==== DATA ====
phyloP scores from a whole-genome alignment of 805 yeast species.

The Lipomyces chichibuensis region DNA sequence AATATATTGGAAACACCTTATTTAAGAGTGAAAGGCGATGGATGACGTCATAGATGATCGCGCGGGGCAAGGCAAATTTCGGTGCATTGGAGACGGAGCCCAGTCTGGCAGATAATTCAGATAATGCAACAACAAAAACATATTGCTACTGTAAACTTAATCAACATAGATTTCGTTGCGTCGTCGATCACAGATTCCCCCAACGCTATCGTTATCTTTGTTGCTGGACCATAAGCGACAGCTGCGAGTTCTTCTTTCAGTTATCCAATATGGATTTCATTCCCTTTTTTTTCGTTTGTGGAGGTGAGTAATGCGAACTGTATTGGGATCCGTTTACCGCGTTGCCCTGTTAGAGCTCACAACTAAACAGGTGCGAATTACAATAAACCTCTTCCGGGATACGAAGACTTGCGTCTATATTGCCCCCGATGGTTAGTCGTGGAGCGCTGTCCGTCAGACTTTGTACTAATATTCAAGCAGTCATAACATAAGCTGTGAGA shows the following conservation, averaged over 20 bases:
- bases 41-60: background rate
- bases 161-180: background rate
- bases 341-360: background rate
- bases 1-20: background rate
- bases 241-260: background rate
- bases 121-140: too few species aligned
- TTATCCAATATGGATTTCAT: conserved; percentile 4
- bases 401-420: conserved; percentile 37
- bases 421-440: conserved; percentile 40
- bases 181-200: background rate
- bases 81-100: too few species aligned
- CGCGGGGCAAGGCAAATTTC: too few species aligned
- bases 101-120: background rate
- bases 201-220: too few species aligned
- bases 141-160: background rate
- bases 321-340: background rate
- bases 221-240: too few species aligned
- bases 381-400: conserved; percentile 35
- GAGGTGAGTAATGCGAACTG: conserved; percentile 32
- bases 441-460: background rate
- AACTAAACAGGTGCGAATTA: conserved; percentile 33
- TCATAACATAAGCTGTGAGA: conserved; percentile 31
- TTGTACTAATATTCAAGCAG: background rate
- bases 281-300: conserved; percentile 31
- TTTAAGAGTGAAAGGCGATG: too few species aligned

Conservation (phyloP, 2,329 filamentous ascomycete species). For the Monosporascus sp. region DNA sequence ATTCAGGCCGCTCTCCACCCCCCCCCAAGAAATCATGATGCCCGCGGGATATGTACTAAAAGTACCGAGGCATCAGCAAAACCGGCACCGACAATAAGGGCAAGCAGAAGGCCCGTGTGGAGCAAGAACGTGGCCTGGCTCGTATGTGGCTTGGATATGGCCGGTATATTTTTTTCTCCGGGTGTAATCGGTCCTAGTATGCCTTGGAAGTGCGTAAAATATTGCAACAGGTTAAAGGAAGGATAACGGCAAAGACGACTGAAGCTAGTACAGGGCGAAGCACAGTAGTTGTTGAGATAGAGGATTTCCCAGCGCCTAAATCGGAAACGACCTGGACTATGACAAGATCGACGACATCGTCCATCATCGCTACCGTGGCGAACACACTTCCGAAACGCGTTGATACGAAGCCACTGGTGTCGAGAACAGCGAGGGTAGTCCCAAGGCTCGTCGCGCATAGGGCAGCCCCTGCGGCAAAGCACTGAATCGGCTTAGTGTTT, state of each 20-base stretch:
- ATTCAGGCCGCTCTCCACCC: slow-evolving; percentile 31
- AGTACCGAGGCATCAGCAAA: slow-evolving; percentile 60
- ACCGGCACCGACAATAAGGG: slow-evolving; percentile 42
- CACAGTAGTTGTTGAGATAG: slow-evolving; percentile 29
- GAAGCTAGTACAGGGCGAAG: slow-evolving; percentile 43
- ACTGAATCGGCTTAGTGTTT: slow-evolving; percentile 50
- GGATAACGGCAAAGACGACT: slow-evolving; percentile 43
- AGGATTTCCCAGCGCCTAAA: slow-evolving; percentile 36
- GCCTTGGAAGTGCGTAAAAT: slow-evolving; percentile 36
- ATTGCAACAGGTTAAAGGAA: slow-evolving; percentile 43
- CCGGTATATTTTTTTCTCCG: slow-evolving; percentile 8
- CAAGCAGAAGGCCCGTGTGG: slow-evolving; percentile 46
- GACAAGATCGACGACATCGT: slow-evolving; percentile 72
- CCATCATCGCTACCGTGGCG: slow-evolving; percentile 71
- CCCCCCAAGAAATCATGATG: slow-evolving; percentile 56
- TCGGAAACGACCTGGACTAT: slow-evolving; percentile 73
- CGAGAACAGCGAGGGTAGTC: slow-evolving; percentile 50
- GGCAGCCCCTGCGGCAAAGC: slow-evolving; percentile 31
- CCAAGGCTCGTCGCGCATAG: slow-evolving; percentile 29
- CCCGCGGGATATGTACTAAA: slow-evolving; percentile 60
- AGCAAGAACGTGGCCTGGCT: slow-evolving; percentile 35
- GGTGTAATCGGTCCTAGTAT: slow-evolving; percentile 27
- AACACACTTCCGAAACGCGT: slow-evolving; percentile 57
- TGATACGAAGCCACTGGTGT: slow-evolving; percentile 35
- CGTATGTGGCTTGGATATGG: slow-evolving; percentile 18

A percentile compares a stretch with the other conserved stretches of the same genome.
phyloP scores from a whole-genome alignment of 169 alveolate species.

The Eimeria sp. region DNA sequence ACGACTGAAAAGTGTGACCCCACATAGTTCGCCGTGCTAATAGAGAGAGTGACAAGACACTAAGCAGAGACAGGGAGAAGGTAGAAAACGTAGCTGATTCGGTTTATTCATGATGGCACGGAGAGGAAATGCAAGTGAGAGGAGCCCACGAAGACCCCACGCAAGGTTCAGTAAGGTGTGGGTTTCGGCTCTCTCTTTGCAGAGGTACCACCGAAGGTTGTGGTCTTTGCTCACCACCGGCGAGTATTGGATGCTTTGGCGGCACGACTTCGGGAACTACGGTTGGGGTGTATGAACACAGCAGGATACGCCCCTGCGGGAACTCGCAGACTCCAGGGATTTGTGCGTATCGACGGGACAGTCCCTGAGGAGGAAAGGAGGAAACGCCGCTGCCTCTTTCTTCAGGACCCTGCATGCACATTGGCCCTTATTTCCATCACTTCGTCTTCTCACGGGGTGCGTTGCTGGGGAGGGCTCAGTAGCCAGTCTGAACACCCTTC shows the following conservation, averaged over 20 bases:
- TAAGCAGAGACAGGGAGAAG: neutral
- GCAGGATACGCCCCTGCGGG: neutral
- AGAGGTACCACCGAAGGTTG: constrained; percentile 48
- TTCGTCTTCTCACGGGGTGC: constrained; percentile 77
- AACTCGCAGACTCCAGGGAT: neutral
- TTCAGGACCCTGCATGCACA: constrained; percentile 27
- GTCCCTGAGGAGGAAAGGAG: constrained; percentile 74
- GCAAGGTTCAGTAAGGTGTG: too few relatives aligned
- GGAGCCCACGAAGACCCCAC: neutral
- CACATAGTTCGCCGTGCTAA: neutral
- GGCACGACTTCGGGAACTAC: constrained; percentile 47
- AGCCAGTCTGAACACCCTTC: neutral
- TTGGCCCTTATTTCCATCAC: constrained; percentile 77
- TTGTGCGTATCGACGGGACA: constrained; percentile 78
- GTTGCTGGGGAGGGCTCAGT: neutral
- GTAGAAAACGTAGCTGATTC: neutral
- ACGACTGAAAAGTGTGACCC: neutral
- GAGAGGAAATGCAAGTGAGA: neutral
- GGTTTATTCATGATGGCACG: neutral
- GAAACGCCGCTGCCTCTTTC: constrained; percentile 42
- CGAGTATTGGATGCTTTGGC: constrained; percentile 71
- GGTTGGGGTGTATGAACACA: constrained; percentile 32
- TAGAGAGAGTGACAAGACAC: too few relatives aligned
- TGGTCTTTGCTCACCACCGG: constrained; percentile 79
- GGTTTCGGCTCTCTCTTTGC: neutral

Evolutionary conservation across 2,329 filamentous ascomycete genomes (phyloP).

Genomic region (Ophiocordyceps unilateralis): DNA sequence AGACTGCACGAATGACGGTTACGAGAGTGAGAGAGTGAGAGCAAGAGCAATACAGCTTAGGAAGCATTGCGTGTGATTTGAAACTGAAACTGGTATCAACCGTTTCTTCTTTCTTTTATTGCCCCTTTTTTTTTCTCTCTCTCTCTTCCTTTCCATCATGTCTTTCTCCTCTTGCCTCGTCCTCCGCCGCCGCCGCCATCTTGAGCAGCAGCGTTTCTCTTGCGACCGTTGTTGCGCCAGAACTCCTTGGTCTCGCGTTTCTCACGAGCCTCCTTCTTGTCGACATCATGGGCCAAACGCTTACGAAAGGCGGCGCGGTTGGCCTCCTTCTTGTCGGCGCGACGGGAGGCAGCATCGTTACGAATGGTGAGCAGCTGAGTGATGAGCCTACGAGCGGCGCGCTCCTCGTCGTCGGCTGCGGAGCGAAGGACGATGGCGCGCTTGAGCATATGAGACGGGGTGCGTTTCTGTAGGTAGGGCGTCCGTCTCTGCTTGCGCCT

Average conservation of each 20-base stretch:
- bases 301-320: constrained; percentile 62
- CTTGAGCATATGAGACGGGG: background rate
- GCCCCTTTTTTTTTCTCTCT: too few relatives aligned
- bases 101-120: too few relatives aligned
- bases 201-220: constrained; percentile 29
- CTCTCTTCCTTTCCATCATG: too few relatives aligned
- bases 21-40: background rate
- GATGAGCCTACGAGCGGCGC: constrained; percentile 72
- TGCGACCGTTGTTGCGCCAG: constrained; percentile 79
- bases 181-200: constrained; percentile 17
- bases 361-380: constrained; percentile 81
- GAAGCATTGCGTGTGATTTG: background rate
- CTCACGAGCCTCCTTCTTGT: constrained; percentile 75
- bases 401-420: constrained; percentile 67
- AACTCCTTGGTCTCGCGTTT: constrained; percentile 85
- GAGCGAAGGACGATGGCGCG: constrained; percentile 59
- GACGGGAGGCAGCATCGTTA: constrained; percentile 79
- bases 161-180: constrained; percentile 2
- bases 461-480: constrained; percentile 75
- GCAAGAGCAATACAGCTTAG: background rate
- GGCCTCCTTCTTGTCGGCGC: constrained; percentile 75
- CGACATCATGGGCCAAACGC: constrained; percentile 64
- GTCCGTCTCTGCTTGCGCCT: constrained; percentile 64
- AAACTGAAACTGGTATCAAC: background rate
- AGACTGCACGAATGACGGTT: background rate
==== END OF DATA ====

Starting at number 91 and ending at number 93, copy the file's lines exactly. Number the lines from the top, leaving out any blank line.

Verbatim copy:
- bases 21-40: background rate
- GATGAGCCTACGAGCGGCGC: constrained; percentile 72
- TGCGACCGTTGTTGCGCCAG: constrained; percentile 79